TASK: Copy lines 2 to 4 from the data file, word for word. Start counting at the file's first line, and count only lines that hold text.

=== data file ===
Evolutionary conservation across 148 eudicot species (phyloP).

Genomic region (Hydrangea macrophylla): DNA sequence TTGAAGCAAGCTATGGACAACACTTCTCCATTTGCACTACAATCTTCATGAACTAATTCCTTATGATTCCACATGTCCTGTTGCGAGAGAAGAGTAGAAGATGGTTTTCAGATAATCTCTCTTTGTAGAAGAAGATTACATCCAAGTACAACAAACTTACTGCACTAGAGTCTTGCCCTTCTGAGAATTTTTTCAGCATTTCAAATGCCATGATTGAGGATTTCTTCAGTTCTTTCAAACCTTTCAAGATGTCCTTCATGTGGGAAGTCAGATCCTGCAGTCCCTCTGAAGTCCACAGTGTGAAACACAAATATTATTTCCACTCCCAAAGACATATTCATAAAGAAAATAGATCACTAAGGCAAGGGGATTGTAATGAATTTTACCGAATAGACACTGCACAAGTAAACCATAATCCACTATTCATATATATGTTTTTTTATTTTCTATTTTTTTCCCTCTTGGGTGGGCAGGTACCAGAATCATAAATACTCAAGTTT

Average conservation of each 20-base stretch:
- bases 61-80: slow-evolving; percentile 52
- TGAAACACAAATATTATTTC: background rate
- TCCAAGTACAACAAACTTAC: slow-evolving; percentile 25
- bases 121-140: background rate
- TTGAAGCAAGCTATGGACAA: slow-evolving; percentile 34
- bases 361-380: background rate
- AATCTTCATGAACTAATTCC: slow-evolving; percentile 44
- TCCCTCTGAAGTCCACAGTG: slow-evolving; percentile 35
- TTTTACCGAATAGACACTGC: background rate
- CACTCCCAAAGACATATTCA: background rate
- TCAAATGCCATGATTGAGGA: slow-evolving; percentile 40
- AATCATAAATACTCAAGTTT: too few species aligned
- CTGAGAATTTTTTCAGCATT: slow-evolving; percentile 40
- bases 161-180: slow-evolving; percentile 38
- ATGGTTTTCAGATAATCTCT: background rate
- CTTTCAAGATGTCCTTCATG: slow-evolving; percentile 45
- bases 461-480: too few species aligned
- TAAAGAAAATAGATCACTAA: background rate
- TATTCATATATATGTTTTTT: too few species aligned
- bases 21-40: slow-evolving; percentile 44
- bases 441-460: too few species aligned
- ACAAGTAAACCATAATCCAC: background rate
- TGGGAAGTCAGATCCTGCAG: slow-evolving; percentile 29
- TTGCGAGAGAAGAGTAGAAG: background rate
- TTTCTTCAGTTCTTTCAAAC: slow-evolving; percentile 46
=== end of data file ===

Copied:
Genomic region (Hydrangea macrophylla): DNA sequence TTGAAGCAAGCTATGGACAACACTTCTCCATTTGCACTACAATCTTCATGAACTAATTCCTTATGATTCCACATGTCCTGTTGCGAGAGAAGAGTAGAAGATGGTTTTCAGATAATCTCTCTTTGTAGAAGAAGATTACATCCAAGTACAACAAACTTACTGCACTAGAGTCTTGCCCTTCTGAGAATTTTTTCAGCATTTCAAATGCCATGATTGAGGATTTCTTCAGTTCTTTCAAACCTTTCAAGATGTCCTTCATGTGGGAAGTCAGATCCTGCAGTCCCTCTGAAGTCCACAGTGTGAAACACAAATATTATTTCCACTCCCAAAGACATATTCATAAAGAAAATAGATCACTAAGGCAAGGGGATTGTAATGAATTTTACCGAATAGACACTGCACAAGTAAACCATAATCCACTATTCATATATATGTTTTTTTATTTTCTATTTTTTTCCCTCTTGGGTGGGCAGGTACCAGAATCATAAATACTCAAGTTT

Average conservation of each 20-base stretch:
- bases 61-80: slow-evolving; percentile 52